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A week after the Conservative Party Conference in Manchester, Labour Party leaders have taken to the stage in Liverpool to set out some of their plans should they win the next election. How will the plan impact property investors and landlords? 

Likely to be the last round of party conferences before the next general election, there’s a greater sense of urgency to win over tired and disenfranchised voters.  

Possibly the most disenfranchised group, after years of being wrongly used as scapegoats for the UK’s housing crisis and continuous legislation changes (and u-turns), landlords are keen to know what’s in store should Labour win at the 2024 polls. 


Get Britain Building 

In stark contrast to last week’s Conservative Conference, which did not mention housing, Labour came straight out of the blocks with promises to “back the builders not the blockers”.  

 With a focus on growth, Shadow Chancellor Rachel Reeves plans to reform the planning process, including reassessing existing green and brownfield sites as part of a “common sense approach”. This would include releasing low-quality green field sites such as car parks and scrublands. 

 Furthermore, Labour Party leader Sir Kier Starmer intends to build 1.5 million new homes, including Georgian-style townhouses in urban areas and the “next generation of new towns”. According to a report in The Times, it’s expected these new developments will focus around the Milton Keynes M1 corridor and Cambridge.  

These ambitious plans are part of the Party's intentions to make homeownership more accessible and not just a "luxury for the few". It's currently unclear whether these plans will come at the detriment of the Private Rental Sector (PRS).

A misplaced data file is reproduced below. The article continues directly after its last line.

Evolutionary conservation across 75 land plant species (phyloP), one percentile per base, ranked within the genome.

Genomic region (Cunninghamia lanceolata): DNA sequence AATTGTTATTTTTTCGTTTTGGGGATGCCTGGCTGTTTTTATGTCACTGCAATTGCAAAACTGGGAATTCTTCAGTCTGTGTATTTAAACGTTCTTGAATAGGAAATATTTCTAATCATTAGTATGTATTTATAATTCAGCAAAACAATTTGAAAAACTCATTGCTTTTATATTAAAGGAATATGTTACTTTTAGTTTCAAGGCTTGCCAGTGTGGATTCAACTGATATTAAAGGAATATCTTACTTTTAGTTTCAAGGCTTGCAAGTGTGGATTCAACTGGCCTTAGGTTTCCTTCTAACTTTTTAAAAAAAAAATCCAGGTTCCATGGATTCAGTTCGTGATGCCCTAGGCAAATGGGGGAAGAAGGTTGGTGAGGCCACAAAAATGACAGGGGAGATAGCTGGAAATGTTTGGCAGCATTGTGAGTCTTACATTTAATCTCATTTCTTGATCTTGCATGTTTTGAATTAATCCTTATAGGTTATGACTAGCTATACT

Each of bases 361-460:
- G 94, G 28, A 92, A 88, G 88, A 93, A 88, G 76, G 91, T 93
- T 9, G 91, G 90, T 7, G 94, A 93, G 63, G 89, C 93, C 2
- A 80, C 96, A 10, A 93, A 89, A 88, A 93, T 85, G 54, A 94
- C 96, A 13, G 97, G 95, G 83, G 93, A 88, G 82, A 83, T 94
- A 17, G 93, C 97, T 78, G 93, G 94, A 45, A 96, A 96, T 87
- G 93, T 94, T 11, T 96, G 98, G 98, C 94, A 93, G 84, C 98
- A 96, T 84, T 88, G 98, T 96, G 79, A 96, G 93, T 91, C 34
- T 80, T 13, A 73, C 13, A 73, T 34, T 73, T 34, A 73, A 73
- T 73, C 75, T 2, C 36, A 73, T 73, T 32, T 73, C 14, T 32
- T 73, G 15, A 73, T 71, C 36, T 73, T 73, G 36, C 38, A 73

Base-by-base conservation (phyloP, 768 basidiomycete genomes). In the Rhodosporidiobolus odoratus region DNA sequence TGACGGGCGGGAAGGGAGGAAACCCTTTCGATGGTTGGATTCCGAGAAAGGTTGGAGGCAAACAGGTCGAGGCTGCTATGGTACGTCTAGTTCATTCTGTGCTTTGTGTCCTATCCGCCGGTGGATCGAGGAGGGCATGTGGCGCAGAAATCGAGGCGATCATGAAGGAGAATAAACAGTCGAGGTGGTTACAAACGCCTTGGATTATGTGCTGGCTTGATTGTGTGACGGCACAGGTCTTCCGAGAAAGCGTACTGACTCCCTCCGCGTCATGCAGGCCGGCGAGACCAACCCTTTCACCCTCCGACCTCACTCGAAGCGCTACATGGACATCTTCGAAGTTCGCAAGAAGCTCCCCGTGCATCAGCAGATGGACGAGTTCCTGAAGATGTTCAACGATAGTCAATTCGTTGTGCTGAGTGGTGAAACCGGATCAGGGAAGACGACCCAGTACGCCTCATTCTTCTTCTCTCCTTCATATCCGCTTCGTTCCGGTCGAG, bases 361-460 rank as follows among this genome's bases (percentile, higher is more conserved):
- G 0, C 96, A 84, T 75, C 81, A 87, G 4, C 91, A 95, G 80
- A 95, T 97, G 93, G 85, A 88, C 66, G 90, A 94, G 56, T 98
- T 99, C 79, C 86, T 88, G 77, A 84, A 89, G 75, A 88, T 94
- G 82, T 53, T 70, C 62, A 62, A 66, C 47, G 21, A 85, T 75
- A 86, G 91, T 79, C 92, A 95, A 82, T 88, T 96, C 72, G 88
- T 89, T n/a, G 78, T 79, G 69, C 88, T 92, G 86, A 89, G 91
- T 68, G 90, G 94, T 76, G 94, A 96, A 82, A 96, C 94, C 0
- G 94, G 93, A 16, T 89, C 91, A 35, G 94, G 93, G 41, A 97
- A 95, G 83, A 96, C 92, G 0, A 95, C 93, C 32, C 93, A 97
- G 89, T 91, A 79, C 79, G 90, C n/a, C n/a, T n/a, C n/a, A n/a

To facilitate the promised growth, Labour intends these developments to be about housing and supporting infrastructure, including schools, transport links and doctors’ surgeries. 

For developments around existing towns, Rachel Reeves recognises residents’ resistance to projects that they see as detrimental to their community. She’s suggesting that those living in these areas should receive some incentive or reward. One suggestion is that those who live near onshore wind farms get discounted energy bills. 

Will Labour Cut Taxes? 

According to the Institute for Fiscal Studies, total tax revenues have increased from 33% of GDP in 2019 to 37%. Per household, per year, this is an increase of almost £3,600 over the last five years. 

Rachel Reeves is keen for “working people to be paying less in taxes” but recognises the lasting negative impact of last year’s disastrous mini-budget. She adds, “I think it is quite important that somebody who wants to run the Treasury can add up.” Previously an economist at the Bank of England and endorsed by former Governor Mark Carney, Reeves clearly believes she’s the person for the role. 

So far, there’s no indication of what these tax cuts would be. However, while Rishi Sunak is hinting at changes to inheritance tax, Reeves believes this is one to leave as it is: “What would people like more? Would they like their mortgages to be affordable? Or would they like to help the 3.7% of people who are paying inheritance tax?” 

These tax cuts will likely be part of Labour’s pledge to tackle the cost-of-living crisis. How else they intend to address the issue is still unclear, with Starmer simply offering a promise of "long-term solutions." 

Will Labour change EPC legislation? 

While no one offered any specifics about property EPC legislation, it appears Labour intend to push forward with essential environmental policies; 'Clean energy' is one of their five headline missions. They plan to reinstate the ban on selling new petrol and diesel cars by 2030, a policy recently abandoned by Rishi Sunak. It looks like we'll have to wait for any real clarification on Labour's plans to make our ageing housing stock more energy-efficient. 

What do Labour's plans mean for landlords? 

While the conference covered some topics impacting landlords and property investors, Labour has revealed little more than the Conservatives last week. However, if they were to deliver on their ambitious development and growth plans, this would provide significant investment opportunities in both residential and commercial property. 

It's fair to say Labour are not famous for being sympathetic towards landlords; earlier this year, they revealed their version of the Renter’s Reform Bill, which many felt went even further in favour of tenants than the one currently going through the motions. We’ll have to wait until the election manifestos next year for any meaningful details about their intentions. 

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